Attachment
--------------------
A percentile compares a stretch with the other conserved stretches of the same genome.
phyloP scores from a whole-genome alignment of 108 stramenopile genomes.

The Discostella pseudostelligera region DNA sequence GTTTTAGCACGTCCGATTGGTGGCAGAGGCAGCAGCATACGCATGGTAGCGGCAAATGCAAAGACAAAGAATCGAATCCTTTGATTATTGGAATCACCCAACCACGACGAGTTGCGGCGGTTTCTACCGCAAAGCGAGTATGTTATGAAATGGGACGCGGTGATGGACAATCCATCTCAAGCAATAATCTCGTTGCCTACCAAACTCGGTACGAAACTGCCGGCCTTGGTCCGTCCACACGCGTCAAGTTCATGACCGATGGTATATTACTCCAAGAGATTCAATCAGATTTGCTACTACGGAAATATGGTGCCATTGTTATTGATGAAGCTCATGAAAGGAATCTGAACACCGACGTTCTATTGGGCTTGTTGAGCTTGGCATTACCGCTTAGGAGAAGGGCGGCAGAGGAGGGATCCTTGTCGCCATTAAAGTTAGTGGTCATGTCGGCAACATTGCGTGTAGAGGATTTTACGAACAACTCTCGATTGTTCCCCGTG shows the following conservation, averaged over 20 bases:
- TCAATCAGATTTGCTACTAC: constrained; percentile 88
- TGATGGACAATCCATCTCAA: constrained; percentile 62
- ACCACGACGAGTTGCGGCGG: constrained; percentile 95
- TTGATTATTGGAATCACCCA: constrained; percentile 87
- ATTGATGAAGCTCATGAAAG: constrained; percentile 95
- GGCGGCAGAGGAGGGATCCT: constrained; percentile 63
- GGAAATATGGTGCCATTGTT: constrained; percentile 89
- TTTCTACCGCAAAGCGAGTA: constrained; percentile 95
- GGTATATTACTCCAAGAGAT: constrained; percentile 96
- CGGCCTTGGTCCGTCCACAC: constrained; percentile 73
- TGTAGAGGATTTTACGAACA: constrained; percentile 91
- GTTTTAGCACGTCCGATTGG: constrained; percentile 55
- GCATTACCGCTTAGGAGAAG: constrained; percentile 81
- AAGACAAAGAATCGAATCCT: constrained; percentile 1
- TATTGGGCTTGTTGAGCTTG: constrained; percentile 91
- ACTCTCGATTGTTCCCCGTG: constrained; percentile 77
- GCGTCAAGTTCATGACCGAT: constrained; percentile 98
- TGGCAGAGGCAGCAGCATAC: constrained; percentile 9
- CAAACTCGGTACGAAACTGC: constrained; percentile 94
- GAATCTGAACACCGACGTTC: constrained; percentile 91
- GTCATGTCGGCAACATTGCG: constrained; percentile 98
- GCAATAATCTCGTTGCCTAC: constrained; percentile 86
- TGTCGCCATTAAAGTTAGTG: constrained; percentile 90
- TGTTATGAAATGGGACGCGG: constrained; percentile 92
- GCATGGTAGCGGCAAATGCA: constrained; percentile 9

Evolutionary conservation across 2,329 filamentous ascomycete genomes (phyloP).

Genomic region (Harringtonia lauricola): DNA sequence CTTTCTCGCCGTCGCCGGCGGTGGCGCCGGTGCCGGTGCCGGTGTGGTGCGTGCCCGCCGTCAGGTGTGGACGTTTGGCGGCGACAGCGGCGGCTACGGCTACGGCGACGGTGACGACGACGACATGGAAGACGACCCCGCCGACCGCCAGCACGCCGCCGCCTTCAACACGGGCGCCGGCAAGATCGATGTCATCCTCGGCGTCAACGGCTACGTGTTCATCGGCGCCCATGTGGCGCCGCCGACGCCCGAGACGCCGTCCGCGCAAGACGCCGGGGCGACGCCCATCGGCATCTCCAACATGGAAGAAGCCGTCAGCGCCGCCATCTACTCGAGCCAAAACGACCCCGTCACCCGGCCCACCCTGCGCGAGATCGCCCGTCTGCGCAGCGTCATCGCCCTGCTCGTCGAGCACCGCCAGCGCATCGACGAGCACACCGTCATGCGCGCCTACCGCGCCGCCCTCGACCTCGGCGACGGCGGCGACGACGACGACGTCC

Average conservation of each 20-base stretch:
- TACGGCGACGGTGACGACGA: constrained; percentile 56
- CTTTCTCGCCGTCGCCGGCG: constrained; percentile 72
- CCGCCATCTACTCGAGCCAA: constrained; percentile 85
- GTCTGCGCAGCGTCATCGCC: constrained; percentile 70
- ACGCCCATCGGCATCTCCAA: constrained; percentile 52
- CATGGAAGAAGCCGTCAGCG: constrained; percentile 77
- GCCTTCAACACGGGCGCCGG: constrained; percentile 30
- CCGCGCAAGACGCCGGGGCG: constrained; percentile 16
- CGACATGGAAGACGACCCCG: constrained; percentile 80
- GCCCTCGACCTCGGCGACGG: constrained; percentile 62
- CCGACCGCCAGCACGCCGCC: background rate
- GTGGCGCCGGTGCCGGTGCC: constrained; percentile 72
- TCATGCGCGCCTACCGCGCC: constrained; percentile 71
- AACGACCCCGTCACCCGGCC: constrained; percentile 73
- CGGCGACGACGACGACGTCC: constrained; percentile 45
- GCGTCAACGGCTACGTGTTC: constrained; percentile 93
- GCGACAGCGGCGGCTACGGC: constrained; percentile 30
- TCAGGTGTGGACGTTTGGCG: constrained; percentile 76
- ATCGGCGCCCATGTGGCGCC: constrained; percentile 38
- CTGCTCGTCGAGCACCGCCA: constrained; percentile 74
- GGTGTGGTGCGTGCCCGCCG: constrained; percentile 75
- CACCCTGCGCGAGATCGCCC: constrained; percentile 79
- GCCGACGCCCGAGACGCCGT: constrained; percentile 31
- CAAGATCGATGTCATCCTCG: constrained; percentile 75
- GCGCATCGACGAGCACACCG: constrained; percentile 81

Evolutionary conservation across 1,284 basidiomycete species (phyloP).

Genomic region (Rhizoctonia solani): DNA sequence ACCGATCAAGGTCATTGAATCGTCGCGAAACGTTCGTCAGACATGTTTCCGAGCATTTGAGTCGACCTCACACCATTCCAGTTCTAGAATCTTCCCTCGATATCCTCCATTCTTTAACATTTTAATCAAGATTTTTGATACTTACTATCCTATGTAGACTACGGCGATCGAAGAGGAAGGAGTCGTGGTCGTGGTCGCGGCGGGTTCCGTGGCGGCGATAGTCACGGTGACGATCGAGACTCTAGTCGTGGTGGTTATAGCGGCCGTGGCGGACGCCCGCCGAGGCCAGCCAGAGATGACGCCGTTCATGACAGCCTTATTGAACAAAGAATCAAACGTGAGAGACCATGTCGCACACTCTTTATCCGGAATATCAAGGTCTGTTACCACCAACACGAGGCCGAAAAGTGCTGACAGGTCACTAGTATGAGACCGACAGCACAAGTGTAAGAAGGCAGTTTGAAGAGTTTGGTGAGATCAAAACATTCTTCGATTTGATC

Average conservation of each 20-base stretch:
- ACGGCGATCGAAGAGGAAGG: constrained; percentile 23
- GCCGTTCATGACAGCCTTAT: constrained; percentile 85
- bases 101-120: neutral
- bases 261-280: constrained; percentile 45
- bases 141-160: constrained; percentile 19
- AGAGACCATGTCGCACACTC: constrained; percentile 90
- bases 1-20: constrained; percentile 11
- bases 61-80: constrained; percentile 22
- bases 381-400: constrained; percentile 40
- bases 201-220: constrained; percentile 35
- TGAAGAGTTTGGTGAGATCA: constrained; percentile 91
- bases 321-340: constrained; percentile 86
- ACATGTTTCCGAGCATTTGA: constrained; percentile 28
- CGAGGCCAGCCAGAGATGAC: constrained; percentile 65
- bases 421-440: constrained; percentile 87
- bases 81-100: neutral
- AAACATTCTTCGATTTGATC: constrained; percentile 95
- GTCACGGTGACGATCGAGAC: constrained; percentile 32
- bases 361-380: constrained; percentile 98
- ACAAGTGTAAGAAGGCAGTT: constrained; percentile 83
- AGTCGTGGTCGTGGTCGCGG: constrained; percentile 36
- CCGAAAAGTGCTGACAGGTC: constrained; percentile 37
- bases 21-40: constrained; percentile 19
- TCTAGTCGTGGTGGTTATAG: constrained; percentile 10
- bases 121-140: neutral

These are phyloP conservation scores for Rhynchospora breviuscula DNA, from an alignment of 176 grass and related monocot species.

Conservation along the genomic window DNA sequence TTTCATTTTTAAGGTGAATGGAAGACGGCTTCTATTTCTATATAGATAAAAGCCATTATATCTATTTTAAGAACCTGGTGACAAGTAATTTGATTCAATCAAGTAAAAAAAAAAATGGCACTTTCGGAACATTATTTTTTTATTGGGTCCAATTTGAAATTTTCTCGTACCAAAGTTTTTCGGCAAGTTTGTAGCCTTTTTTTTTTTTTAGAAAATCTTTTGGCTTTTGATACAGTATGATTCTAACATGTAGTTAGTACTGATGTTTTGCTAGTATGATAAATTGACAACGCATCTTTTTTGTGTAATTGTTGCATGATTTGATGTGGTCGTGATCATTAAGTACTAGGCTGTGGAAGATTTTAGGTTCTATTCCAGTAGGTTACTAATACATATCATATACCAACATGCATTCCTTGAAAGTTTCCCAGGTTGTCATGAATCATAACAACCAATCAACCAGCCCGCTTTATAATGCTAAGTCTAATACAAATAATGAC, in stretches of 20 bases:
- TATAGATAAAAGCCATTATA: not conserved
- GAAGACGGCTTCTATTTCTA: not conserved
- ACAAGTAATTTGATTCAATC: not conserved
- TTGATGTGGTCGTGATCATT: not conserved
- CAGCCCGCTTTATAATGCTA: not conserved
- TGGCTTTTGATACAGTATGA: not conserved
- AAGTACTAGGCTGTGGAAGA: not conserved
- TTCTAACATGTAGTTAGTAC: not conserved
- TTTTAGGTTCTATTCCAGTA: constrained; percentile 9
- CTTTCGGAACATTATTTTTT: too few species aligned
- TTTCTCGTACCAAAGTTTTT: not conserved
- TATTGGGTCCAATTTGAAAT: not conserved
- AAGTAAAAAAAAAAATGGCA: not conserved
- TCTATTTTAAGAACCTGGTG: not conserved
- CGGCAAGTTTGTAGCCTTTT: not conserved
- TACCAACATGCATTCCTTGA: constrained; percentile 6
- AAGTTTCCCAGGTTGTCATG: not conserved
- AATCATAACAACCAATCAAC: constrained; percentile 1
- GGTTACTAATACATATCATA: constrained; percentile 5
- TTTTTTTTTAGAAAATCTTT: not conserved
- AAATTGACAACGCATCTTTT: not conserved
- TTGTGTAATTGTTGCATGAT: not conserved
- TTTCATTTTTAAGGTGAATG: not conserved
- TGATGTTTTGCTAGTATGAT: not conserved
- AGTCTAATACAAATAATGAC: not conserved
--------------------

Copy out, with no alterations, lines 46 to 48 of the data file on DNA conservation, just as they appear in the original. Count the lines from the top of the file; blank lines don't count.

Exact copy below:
- CGGCGACGACGACGACGTCC: constrained; percentile 45
- GCGTCAACGGCTACGTGTTC: constrained; percentile 93
- GCGACAGCGGCGGCTACGGC: constrained; percentile 30